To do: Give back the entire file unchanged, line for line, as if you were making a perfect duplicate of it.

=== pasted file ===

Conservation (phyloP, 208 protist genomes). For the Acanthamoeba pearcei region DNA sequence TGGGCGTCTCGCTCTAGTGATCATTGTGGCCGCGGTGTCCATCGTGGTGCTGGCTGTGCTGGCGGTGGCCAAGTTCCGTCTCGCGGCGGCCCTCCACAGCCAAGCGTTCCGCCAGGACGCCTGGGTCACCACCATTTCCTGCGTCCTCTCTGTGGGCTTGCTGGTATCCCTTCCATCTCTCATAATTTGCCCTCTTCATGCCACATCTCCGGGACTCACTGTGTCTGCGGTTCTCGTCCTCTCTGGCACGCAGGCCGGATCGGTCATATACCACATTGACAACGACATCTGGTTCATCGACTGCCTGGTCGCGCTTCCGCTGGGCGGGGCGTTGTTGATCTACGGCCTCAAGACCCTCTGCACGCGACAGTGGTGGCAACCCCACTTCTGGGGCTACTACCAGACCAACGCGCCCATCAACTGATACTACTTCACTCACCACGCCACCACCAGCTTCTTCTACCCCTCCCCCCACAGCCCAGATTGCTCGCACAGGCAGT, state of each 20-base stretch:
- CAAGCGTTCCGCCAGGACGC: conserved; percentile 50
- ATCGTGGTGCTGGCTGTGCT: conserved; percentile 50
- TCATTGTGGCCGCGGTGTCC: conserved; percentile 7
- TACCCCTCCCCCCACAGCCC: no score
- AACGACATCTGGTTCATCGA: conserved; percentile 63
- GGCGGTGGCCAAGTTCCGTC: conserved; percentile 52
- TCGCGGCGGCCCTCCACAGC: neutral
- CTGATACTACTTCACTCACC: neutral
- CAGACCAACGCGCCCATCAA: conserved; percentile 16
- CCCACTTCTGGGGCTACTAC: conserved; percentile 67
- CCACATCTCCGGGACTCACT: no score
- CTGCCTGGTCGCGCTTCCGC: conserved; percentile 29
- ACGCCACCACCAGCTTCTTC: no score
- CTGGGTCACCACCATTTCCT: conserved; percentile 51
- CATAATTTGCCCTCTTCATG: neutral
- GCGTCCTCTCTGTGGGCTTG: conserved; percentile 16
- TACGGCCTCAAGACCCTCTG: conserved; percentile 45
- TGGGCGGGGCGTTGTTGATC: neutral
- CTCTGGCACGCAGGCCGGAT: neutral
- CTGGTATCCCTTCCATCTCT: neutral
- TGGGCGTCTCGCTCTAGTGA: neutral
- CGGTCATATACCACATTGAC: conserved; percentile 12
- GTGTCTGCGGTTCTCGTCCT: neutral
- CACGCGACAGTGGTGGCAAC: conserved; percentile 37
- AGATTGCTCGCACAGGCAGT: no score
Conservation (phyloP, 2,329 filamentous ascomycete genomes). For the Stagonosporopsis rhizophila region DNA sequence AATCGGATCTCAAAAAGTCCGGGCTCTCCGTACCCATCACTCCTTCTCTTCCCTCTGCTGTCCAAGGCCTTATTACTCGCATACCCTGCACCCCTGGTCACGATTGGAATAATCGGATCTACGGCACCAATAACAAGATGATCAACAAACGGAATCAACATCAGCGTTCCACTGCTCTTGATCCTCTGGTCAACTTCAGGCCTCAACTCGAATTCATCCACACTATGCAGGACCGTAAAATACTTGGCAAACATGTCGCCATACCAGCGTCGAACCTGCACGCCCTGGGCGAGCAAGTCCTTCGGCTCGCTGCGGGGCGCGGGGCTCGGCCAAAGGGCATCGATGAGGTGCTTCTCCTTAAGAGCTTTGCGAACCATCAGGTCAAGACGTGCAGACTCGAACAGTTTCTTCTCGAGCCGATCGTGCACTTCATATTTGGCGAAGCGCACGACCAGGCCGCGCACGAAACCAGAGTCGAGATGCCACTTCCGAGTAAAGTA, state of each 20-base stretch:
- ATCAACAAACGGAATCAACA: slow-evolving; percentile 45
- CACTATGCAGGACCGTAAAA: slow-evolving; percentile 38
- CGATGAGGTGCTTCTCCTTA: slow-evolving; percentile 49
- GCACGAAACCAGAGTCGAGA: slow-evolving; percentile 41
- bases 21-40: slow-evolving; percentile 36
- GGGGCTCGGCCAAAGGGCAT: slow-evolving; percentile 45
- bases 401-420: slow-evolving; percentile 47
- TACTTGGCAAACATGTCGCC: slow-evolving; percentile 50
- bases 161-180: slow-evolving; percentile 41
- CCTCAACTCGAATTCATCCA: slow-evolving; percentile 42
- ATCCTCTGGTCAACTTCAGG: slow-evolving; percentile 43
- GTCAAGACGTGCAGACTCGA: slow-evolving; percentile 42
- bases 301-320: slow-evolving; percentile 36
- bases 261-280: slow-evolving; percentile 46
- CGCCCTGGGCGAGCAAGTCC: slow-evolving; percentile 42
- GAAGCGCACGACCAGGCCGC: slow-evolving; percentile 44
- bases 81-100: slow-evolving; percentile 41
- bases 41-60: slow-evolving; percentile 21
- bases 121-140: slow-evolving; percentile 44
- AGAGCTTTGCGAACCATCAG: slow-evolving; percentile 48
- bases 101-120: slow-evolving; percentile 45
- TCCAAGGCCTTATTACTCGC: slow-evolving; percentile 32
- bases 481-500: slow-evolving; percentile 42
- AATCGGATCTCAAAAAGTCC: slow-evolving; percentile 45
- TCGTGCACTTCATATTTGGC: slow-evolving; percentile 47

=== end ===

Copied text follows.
Conservation (phyloP, 208 protist genomes). For the Acanthamoeba pearcei region DNA sequence TGGGCGTCTCGCTCTAGTGATCATTGTGGCCGCGGTGTCCATCGTGGTGCTGGCTGTGCTGGCGGTGGCCAAGTTCCGTCTCGCGGCGGCCCTCCACAGCCAAGCGTTCCGCCAGGACGCCTGGGTCACCACCATTTCCTGCGTCCTCTCTGTGGGCTTGCTGGTATCCCTTCCATCTCTCATAATTTGCCCTCTTCATGCCACATCTCCGGGACTCACTGTGTCTGCGGTTCTCGTCCTCTCTGGCACGCAGGCCGGATCGGTCATATACCACATTGACAACGACATCTGGTTCATCGACTGCCTGGTCGCGCTTCCGCTGGGCGGGGCGTTGTTGATCTACGGCCTCAAGACCCTCTGCACGCGACAGTGGTGGCAACCCCACTTCTGGGGCTACTACCAGACCAACGCGCCCATCAACTGATACTACTTCACTCACCACGCCACCACCAGCTTCTTCTACCCCTCCCCCCACAGCCCAGATTGCTCGCACAGGCAGT, state of each 20-base stretch:
- CAAGCGTTCCGCCAGGACGC: conserved; percentile 50
- ATCGTGGTGCTGGCTGTGCT: conserved; percentile 50
- TCATTGTGGCCGCGGTGTCC: conserved; percentile 7
- TACCCCTCCCCCCACAGCCC: no score
- AACGACATCTGGTTCATCGA: conserved; percentile 63
- GGCGGTGGCCAAGTTCCGTC: conserved; percentile 52
- TCGCGGCGGCCCTCCACAGC: neutral
- CTGATACTACTTCACTCACC: neutral
- CAGACCAACGCGCCCATCAA: conserved; percentile 16
- CCCACTTCTGGGGCTACTAC: conserved; percentile 67
- CCACATCTCCGGGACTCACT: no score
- CTGCCTGGTCGCGCTTCCGC: conserved; percentile 29
- ACGCCACCACCAGCTTCTTC: no score
- CTGGGTCACCACCATTTCCT: conserved; percentile 51
- CATAATTTGCCCTCTTCATG: neutral
- GCGTCCTCTCTGTGGGCTTG: conserved; percentile 16
- TACGGCCTCAAGACCCTCTG: conserved; percentile 45
- TGGGCGGGGCGTTGTTGATC: neutral
- CTCTGGCACGCAGGCCGGAT: neutral
- CTGGTATCCCTTCCATCTCT: neutral
- TGGGCGTCTCGCTCTAGTGA: neutral
- CGGTCATATACCACATTGAC: conserved; percentile 12
- GTGTCTGCGGTTCTCGTCCT: neutral
- CACGCGACAGTGGTGGCAAC: conserved; percentile 37
- AGATTGCTCGCACAGGCAGT: no score
Conservation (phyloP, 2,329 filamentous ascomycete genomes). For the Stagonosporopsis rhizophila region DNA sequence AATCGGATCTCAAAAAGTCCGGGCTCTCCGTACCCATCACTCCTTCTCTTCCCTCTGCTGTCCAAGGCCTTATTACTCGCATACCCTGCACCCCTGGTCACGATTGGAATAATCGGATCTACGGCACCAATAACAAGATGATCAACAAACGGAATCAACATCAGCGTTCCACTGCTCTTGATCCTCTGGTCAACTTCAGGCCTCAACTCGAATTCATCCACACTATGCAGGACCGTAAAATACTTGGCAAACATGTCGCCATACCAGCGTCGAACCTGCACGCCCTGGGCGAGCAAGTCCTTCGGCTCGCTGCGGGGCGCGGGGCTCGGCCAAAGGGCATCGATGAGGTGCTTCTCCTTAAGAGCTTTGCGAACCATCAGGTCAAGACGTGCAGACTCGAACAGTTTCTTCTCGAGCCGATCGTGCACTTCATATTTGGCGAAGCGCACGACCAGGCCGCGCACGAAACCAGAGTCGAGATGCCACTTCCGAGTAAAGTA, state of each 20-base stretch:
- ATCAACAAACGGAATCAACA: slow-evolving; percentile 45
- CACTATGCAGGACCGTAAAA: slow-evolving; percentile 38
- CGATGAGGTGCTTCTCCTTA: slow-evolving; percentile 49
- GCACGAAACCAGAGTCGAGA: slow-evolving; percentile 41
- bases 21-40: slow-evolving; percentile 36
- GGGGCTCGGCCAAAGGGCAT: slow-evolving; percentile 45
- bases 401-420: slow-evolving; percentile 47
- TACTTGGCAAACATGTCGCC: slow-evolving; percentile 50
- bases 161-180: slow-evolving; percentile 41
- CCTCAACTCGAATTCATCCA: slow-evolving; percentile 42
- ATCCTCTGGTCAACTTCAGG: slow-evolving; percentile 43
- GTCAAGACGTGCAGACTCGA: slow-evolving; percentile 42
- bases 301-320: slow-evolving; percentile 36
- bases 261-280: slow-evolving; percentile 46
- CGCCCTGGGCGAGCAAGTCC: slow-evolving; percentile 42
- GAAGCGCACGACCAGGCCGC: slow-evolving; percentile 44
- bases 81-100: slow-evolving; percentile 41
- bases 41-60: slow-evolving; percentile 21
- bases 121-140: slow-evolving; percentile 44
- AGAGCTTTGCGAACCATCAG: slow-evolving; percentile 48
- bases 101-120: slow-evolving; percentile 45
- TCCAAGGCCTTATTACTCGC: slow-evolving; percentile 32
- bases 481-500: slow-evolving; percentile 42
- AATCGGATCTCAAAAAGTCC: slow-evolving; percentile 45
- TCGTGCACTTCATATTTGGC: slow-evolving; percentile 47